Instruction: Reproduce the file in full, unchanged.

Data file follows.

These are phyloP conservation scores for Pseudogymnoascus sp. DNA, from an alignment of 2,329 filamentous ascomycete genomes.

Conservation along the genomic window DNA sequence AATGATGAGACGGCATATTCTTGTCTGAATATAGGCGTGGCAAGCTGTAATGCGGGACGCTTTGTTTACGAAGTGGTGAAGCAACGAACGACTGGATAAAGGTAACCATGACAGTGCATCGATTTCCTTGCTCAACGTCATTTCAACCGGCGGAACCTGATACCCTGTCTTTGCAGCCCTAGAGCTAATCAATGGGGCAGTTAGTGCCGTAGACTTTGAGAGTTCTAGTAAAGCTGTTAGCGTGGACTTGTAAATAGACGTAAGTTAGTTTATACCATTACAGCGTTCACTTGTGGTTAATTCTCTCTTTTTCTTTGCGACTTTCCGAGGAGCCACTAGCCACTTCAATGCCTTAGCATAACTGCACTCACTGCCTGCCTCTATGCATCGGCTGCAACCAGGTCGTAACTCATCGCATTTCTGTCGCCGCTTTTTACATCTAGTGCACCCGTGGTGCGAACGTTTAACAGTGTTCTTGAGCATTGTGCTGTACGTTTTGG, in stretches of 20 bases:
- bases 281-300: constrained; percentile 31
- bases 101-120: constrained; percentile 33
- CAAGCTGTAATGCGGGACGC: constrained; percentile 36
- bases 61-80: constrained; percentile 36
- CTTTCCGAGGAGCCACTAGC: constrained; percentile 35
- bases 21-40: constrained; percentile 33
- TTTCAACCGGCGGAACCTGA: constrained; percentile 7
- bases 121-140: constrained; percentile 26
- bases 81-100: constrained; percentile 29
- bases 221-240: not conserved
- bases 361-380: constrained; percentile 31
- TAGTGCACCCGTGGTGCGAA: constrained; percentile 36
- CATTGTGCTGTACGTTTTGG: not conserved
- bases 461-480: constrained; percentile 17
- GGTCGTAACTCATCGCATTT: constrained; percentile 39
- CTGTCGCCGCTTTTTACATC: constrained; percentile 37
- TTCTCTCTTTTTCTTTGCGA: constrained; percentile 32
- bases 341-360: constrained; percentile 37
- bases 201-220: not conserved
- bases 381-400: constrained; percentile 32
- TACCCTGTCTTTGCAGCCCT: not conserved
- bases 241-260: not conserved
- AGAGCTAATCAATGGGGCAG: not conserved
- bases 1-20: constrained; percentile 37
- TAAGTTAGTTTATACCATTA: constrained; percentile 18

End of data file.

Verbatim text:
These are phyloP conservation scores for Pseudogymnoascus sp. DNA, from an alignment of 2,329 filamentous ascomycete genomes.

Conservation along the genomic window DNA sequence AATGATGAGACGGCATATTCTTGTCTGAATATAGGCGTGGCAAGCTGTAATGCGGGACGCTTTGTTTACGAAGTGGTGAAGCAACGAACGACTGGATAAAGGTAACCATGACAGTGCATCGATTTCCTTGCTCAACGTCATTTCAACCGGCGGAACCTGATACCCTGTCTTTGCAGCCCTAGAGCTAATCAATGGGGCAGTTAGTGCCGTAGACTTTGAGAGTTCTAGTAAAGCTGTTAGCGTGGACTTGTAAATAGACGTAAGTTAGTTTATACCATTACAGCGTTCACTTGTGGTTAATTCTCTCTTTTTCTTTGCGACTTTCCGAGGAGCCACTAGCCACTTCAATGCCTTAGCATAACTGCACTCACTGCCTGCCTCTATGCATCGGCTGCAACCAGGTCGTAACTCATCGCATTTCTGTCGCCGCTTTTTACATCTAGTGCACCCGTGGTGCGAACGTTTAACAGTGTTCTTGAGCATTGTGCTGTACGTTTTGG, in stretches of 20 bases:
- bases 281-300: constrained; percentile 31
- bases 101-120: constrained; percentile 33
- CAAGCTGTAATGCGGGACGC: constrained; percentile 36
- bases 61-80: constrained; percentile 36
- CTTTCCGAGGAGCCACTAGC: constrained; percentile 35
- bases 21-40: constrained; percentile 33
- TTTCAACCGGCGGAACCTGA: constrained; percentile 7
- bases 121-140: constrained; percentile 26
- bases 81-100: constrained; percentile 29
- bases 221-240: not conserved
- bases 361-380: constrained; percentile 31
- TAGTGCACCCGTGGTGCGAA: constrained; percentile 36
- CATTGTGCTGTACGTTTTGG: not conserved
- bases 461-480: constrained; percentile 17
- GGTCGTAACTCATCGCATTT: constrained; percentile 39
- CTGTCGCCGCTTTTTACATC: constrained; percentile 37
- TTCTCTCTTTTTCTTTGCGA: constrained; percentile 32
- bases 341-360: constrained; percentile 37
- bases 201-220: not conserved
- bases 381-400: constrained; percentile 32
- TACCCTGTCTTTGCAGCCCT: not conserved
- bases 241-260: not conserved
- AGAGCTAATCAATGGGGCAG: not conserved
- bases 1-20: constrained; percentile 37
- TAAGTTAGTTTATACCATTA: constrained; percentile 18